This Apple event was about progress

This week's education-focused Apple event was as much about who was on stage as it was about the subjects of which they spoke. Included were more women than men, three teachers and one former-teacher (also a woman of color,) and a whole lot of recognition of the efforts of teachers in general. This was a presentation for people.

Today's Apple event was refreshingly diverse – a rather fair representation of the workers employed in the fields of relevance for the subject matter at hand. The event was about a new iPad. But more importantly, it was about education, and how the iPad fits in to a school setting, how the iPad's worked for students before, and how it'll continue to work in the near future.

Below you'll find a list of people presenting at today's Education event hosted by Apple. Here you'll find an entirely fair representation of the English-speaking teachers of the world, of which there's currently a majority of women.

The US Bureau of Labor Statistics reported that in 2017, of the 9,215,000 professionals in education, training, and library occupations, 73% were women. This same report clocked the following race percentages for the same employment category: 82% White, 10.7% Black or African American, 4.9% Asian, 10.5% Hispanic or Latino. More information can be found at BLS (GOV).

Teachers onstage at Apple Education Event:

• Cassey Williams, Woodberry Down Primary School, London

• Nicole Blanchard, Dunham School, Baton Rouge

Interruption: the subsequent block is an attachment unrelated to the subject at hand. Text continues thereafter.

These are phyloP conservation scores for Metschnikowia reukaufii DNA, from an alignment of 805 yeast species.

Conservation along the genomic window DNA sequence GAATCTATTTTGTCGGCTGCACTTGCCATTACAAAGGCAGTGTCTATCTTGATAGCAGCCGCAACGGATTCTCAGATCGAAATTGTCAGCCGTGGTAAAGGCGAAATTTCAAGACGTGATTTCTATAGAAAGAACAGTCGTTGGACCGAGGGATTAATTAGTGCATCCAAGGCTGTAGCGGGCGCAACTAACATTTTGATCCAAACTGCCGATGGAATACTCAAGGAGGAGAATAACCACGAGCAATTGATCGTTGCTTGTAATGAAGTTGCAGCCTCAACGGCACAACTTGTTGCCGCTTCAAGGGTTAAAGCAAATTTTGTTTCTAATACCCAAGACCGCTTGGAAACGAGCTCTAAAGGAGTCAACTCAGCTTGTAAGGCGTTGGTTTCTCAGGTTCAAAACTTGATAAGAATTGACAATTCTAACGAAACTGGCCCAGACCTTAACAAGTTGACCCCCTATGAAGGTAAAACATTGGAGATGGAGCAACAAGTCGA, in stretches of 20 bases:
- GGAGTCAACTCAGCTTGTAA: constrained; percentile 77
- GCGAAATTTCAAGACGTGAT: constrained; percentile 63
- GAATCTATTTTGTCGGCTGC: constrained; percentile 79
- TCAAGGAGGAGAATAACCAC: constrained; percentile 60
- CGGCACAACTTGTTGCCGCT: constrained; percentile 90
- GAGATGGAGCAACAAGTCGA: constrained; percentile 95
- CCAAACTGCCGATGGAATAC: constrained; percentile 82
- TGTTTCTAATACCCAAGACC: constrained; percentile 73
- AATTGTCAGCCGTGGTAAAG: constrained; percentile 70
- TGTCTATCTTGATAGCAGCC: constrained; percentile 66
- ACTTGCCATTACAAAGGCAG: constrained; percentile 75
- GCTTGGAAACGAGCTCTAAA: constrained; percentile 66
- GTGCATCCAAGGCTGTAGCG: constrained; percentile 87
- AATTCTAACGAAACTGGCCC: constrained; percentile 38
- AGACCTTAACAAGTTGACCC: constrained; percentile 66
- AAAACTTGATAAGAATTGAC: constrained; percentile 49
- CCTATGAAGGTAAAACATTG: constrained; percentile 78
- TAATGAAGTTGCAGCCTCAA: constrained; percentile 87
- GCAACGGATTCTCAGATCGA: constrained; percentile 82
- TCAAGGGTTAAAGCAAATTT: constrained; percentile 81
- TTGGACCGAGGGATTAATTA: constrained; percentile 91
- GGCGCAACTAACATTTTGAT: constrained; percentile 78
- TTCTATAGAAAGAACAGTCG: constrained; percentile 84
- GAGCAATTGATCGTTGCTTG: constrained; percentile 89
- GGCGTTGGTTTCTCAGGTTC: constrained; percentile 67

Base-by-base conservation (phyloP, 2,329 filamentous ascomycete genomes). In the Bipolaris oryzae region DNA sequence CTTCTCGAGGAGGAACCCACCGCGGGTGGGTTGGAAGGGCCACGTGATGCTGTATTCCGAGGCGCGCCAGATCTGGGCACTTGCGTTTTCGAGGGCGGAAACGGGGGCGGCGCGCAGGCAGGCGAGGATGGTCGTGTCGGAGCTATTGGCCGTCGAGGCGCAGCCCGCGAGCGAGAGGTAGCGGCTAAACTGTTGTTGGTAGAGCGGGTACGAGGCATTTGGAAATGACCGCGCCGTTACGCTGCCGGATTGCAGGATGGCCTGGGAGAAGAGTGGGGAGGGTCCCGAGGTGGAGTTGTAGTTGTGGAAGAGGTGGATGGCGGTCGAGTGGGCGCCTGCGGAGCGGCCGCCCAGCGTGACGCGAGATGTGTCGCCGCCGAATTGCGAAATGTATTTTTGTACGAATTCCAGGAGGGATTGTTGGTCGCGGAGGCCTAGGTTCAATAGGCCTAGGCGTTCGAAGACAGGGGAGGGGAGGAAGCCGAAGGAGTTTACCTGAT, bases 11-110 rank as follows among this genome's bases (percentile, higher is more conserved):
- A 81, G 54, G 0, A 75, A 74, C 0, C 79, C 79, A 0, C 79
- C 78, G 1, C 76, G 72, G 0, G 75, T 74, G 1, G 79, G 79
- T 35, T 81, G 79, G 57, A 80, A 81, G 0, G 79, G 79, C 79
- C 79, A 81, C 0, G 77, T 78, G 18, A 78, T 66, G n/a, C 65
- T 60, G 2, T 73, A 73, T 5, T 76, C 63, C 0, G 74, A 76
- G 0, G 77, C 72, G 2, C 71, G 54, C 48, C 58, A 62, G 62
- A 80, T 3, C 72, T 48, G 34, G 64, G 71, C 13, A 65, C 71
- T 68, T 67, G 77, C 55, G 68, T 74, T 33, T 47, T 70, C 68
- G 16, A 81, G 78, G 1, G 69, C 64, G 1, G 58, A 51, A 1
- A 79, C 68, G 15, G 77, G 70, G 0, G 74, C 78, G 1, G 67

• Kasia Derza, Mariano Azuela Elementary, Chicago

Apple Presenters onstage at Apple Education Event:

• Susan Prescott Apple Vice President of Product Marketing

• Cathleen Richardson, former teacher, now works at Apple as an Apple Education Development Executive.

• Greg Joswiak, Apple Vice President of iOS, iPad, and iPhone Product Marketing

• Tim Cook, Apple CEO

This event was about selling an iPad. It was also about presenting that iPad as a tool for all human beings to use to learn, to grow, and just plain have fun. In addition to the video above, the videos below were also shown.

The following quote was shown onscreen at the event: "Education then, beyond all other devices of human origin, is the great equalizer of the conditions of men." – Horace Mann. Tim Cook added "and women," after the quote was shown. It wasn't a lot, and ideally the setup and delivery would've been made by a woman, but it made a difference nonetheless.

This event didn't deliver a complete smashing of any glass doors, windows, or ceilings, but it was a welcome change of pace, and maybe even a positive step toward a future with equality by default. In other words, well done, Apple. It was a good start.

SIDE NOTE: Tim Cook started this presentation with the following. "We've always believed that people with passion can change the world," said Cook about the Gun Control marches that took place this week – aka the March for Our Lives.

"We are deeply inspired by the courage of students using their voices to bring about change in America."